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Which made me down to throw my books, and fly;
Canseless, perhaps: But pardon ine, sweet aunt:
And, madam, if my uncle Marcus go,
I will most willingly .attend your ladyship.
Mar. Lucins, I will.

[Lavinia turns over the bookt which Lucins
has let fall.

Tit, How now, Lavinia?— Marcus, what means

Some book there is that she desires to see :—
Which is it, girl, of these ?— Open them, boy.—
But thou art deeper read, and better skill'd;
Come, and take choice of all my library,
And so beguile thy sorrow, till the heavens
Reveal the damn'd contriver of this deed.—
Why lifts she up her arms in sequence* thus?

Mar. I think, she means, that there was more
than one

Confederate in the fact:—Ay, more there was:— Or else to heaven she heaves them for revenge.

Tit. Lucins, what book is that she tosseth so

Boy. Grandsire, 'tis Ovid's Metamorphosis; My mother gave't me.

Mar. For love of her that's gone,

Perhaps she cull'd it from among the rest. .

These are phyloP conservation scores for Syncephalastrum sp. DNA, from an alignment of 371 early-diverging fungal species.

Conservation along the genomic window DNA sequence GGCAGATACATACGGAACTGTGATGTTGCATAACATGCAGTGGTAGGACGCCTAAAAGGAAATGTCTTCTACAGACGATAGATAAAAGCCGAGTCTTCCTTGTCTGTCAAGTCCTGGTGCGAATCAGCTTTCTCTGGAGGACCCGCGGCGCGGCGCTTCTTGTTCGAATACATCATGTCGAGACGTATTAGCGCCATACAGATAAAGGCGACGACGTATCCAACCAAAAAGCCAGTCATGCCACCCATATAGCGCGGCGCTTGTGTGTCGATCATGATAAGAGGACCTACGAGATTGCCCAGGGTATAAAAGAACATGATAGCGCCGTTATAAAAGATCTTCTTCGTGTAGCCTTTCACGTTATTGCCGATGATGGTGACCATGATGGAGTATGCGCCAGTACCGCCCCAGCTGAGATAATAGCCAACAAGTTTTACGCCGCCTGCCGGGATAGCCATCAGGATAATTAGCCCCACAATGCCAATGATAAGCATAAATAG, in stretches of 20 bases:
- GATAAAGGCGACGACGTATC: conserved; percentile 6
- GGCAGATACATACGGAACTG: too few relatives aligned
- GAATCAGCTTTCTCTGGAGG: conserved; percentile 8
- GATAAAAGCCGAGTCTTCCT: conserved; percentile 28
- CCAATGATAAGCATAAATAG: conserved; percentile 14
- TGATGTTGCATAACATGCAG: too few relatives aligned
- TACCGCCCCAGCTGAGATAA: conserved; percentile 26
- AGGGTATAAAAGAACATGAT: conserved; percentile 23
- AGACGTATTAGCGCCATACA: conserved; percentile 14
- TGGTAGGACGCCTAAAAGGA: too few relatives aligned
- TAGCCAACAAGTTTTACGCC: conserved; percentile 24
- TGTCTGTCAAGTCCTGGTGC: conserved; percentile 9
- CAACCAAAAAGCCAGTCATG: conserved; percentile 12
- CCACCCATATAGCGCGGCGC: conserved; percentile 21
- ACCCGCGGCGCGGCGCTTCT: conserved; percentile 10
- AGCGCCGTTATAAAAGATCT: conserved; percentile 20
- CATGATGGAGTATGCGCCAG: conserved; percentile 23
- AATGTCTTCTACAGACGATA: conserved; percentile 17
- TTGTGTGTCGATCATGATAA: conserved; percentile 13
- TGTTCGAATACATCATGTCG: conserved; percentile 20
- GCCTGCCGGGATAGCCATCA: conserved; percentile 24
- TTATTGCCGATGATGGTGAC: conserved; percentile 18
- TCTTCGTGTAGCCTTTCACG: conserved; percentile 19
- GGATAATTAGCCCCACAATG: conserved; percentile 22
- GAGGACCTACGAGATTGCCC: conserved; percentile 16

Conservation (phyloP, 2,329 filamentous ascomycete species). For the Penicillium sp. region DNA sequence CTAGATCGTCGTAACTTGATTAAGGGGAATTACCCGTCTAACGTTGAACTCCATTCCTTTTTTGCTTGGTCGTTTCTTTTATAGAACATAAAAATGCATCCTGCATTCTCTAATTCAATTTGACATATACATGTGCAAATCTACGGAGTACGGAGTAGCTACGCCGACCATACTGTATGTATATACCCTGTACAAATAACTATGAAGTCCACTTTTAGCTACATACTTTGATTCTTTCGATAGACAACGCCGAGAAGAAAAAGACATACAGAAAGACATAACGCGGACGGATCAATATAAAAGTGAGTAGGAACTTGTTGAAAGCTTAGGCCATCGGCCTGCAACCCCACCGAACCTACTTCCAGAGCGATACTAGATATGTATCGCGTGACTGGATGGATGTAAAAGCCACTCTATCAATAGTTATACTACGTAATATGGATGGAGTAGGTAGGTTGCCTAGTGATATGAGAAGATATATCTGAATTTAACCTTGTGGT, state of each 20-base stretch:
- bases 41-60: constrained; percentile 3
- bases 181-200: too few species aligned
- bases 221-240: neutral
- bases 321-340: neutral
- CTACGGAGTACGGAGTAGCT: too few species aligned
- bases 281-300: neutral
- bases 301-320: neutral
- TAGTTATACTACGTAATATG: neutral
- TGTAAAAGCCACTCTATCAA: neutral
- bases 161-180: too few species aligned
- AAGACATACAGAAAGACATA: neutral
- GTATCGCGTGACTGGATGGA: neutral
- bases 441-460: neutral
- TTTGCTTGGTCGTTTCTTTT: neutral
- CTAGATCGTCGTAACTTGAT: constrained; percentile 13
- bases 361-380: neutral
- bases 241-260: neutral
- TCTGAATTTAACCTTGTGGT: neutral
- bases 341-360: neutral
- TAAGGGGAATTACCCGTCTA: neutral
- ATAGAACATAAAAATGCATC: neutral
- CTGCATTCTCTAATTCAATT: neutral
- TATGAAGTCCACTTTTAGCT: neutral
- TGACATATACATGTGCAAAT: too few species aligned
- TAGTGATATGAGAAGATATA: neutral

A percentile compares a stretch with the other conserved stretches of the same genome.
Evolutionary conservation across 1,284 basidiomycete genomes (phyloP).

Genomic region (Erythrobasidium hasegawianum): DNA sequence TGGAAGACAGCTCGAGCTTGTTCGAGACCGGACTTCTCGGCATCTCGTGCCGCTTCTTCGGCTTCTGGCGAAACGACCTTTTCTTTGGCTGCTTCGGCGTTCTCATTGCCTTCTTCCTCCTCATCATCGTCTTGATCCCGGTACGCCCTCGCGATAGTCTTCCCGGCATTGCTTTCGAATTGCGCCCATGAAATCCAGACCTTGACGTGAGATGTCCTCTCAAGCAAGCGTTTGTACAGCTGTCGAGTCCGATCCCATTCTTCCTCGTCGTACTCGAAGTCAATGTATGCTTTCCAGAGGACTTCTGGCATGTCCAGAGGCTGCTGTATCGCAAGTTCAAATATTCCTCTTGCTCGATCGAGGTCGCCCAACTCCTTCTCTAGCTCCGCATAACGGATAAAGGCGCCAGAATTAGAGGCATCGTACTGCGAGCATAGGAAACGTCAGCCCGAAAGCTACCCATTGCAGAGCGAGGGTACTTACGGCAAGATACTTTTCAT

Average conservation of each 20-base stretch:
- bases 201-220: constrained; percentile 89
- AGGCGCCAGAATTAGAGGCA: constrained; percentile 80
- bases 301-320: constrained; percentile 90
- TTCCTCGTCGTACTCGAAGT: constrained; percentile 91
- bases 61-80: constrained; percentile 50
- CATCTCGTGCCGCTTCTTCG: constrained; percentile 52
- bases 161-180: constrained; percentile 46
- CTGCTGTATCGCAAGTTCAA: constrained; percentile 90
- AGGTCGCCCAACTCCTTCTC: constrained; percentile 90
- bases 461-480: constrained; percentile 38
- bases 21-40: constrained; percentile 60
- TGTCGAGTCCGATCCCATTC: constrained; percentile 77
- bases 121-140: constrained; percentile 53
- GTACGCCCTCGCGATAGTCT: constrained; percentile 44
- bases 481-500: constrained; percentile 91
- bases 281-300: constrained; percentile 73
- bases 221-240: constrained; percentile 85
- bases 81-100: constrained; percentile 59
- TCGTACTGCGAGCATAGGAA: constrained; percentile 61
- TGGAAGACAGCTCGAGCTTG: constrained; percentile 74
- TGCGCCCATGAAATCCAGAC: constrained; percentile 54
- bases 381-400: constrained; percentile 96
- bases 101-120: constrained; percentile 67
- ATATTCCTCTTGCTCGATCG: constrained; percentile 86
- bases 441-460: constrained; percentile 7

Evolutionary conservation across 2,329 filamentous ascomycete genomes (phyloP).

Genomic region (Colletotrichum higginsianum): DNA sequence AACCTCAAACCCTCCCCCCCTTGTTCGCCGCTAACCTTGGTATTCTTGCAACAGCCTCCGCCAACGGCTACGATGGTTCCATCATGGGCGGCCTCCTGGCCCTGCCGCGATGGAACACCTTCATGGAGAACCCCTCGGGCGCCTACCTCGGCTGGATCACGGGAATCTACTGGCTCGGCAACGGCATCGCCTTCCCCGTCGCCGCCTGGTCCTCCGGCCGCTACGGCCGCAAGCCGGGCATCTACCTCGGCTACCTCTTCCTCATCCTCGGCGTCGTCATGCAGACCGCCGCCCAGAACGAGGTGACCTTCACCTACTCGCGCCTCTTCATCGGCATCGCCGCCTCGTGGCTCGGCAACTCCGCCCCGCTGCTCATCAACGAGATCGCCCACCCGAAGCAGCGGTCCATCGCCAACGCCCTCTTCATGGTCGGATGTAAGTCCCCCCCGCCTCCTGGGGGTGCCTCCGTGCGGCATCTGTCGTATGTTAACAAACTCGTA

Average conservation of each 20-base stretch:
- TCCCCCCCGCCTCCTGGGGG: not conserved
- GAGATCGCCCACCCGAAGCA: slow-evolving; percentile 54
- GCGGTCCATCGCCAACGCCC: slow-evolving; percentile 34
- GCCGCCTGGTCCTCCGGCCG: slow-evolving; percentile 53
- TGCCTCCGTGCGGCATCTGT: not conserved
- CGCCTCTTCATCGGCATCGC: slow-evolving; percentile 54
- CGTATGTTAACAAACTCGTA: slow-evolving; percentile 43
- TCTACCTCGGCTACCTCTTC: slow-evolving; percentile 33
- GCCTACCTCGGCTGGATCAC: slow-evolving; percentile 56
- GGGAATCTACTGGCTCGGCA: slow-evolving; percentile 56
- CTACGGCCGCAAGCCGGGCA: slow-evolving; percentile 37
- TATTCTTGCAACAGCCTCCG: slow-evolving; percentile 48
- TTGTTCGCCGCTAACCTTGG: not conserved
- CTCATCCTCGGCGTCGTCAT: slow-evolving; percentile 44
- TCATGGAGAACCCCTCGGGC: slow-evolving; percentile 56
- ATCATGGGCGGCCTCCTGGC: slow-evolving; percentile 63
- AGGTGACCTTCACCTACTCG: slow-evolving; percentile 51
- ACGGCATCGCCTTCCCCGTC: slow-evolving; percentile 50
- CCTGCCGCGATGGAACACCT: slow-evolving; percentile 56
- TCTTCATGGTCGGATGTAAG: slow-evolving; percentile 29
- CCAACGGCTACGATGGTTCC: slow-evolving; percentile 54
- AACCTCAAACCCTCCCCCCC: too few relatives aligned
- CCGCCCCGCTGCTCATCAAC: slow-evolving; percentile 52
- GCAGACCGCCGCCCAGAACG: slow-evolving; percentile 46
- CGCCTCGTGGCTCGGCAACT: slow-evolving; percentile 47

Tit. Soft! see, how busily she turns the leaves! Help her:—

What would she find ?—Lavinia, shall I read i This is the tragick tale of Philomel, . And treats of Tereus' treason, and his rape; And rape, 1 fear, was root of tliioe annoy. Mar. See, brother, see; note, how she qno test the leaves.

Tit. Lavinia, wert thou thus surpris'd, sweet girl, Ravish'd and wrong'd, as Philomela was, Forc'd in the ruthlessJ, vast, and gloomy woods?— See, see!

• Succession. t To quote is to observe,

J Pitiless.

Ay, such a place there is, where we did hunt,
(O, had we never, never, hunted there !)
Pattern'*! by that the poet here describes,
By nature made for murders, and for rapes.

Mar. O, why should n-.ture build so foul a den, Unless the gods delight in tragedies!

Tit. Give signs, sweet girl,—for here are none but friends,—

What Roman lord it was durst do the deed:
Or slunk not Saturnine, as Tarquin erst,
That left the camp to sin in Lucrece. bed?

Mar. Sit down, sweet niece ;—brother, sit down
by me.—
Apollo, Pallas, Jove, or Mercury,
Inspire me, that 1 may this treason find !—
My lord, look here Look here, Lavinia:
This sandy plot is plain; guide, if thou canst,
This after me, when I have writ my name
Without the helli of any hand at all.

[He writes his name, with his staff, and guides it with his feet and mouth, Curs'd be that heart, that fore'd us to this shift!— Write thon, good niece; and here display, at last. What God will have discoverd for revenge: Heaven guide thy pen to print ihy sorrows plain, That we may know the traitors, and the truth!